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Cassandra Carmichael

Cassandra Carmichael, director for the National Council of Churches' Eco-Justice program, reflected on how environmental toxins impact our lives and health. Photo by Leep Zelones.

Small inconveniences, big impact

By Jessica Reid

Sometimes it takes a tiny blessing to ignite big changes in our lives.

For Cassandra Carmichael, that blessing was news of her pregnancy. Cassandra serves as the director for the National Council of Churches’ Eco-Justice program. In her role, she is privy to key information about the toxins in our air, water and food. But, it wasn’t until she learned her daughter, Eliana, was on the way that she took action for herself.

“I knew about these issues all my life,” Cassandra said while speaking at the Thursday morning plenary on the subject of world water issues. “But my most drastic life style changes only happened the instant I thought outside myself and thought of my daughter.”

As a new mother in her early 40s, Cassandra knew the chance of having a child with birth defects was higher than for younger mothers. She also understood that toxins in the air, water and food could increase her baby’s chances for chronic diseases and more.

“The ‘River of Life’ theme of our Gathering seems appropriate to me personally,” she told the crowd about her now 10-month-old daughter. “Because I’m breastfeeding, I’m the ‘river of life’ for my daughter. What I consume flows to her.”

According to Cassandra, more than 84,000 toxic chemicals are registered for use but only 200 have been fully tested for their impact on humans. She said the idea of discovering the dangers and finding alternatives was daunting, so she decided to give up all conveniences.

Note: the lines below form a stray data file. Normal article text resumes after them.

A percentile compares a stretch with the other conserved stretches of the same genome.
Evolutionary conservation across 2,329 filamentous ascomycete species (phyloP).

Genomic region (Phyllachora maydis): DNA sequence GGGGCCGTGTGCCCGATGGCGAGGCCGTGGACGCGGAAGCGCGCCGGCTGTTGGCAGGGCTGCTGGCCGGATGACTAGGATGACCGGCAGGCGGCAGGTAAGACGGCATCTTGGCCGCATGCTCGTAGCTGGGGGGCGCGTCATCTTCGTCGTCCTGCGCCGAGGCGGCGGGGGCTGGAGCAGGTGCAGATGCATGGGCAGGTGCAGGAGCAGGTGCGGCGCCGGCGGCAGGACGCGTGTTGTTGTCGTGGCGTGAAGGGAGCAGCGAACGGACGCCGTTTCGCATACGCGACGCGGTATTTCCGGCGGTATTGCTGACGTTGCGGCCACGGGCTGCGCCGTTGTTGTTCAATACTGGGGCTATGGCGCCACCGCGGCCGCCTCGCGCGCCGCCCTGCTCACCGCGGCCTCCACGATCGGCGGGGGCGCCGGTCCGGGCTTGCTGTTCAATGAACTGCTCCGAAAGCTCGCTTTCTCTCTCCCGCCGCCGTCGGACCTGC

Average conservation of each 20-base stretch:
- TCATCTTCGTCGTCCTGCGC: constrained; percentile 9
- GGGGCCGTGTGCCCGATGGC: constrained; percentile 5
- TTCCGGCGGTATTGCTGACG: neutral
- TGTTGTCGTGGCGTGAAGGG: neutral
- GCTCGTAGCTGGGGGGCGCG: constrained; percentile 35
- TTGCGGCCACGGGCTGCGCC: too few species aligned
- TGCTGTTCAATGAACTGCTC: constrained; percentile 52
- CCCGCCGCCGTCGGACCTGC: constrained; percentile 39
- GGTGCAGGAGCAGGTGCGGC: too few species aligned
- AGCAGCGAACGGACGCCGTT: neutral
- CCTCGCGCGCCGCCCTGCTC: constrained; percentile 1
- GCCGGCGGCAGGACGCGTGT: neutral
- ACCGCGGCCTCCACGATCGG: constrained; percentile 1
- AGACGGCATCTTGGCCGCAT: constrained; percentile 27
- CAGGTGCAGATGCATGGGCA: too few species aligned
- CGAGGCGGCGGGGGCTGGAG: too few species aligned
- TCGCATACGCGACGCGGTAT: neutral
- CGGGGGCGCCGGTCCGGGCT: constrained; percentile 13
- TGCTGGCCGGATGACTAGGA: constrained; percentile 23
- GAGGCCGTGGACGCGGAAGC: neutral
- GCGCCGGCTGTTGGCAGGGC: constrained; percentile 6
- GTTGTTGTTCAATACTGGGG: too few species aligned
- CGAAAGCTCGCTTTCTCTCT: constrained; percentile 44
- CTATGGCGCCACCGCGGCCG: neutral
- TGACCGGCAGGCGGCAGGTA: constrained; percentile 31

“Every trip to the grocery store became a dance of avoidance,” she said, describing her struggle to live chemical free.

She gave up lipstick, hair gel, canned foods, fish, cover-up, nail polish and anything else that could contain harmful toxins. Instead, Cassandra focused on eating organic foods and says she suffered through a “naked face” but one of her biggest challenges was finding safe drinking water.

“I learned there was lead in the pipes at my workplace and one of the most important things for a new mother is staying hydrated,” she said.

So, Cassandra filled water bottles at her home and brought a backpack to work each day. But, she was quick to point out that there are millions of mothers who don’t have that option. She says more than one billion people a year don’t have access to clean water; another 2.6 billion lack access to good sanitation.

“Unsafe water or poor sanitation is linked to 80 percent of sickness in the world and 5,000 child deaths each day,” she said. “The Environmental Protection Agency estimates 218 million Americans live within 10 miles of [polluted waters].” Low income communities and communities of color are the most often impacted.

Cassandra says we can eliminate some of these environmental hazards through personal choices. “It turns out I’m connected to more than my daughter,” she said. “This River of Life—the water—is a metaphor of connection. It is in remembering our connection to each other that we will find solutions to environmental degradation. Solutions that include clean air, nontoxic products, and safe drinking water.”

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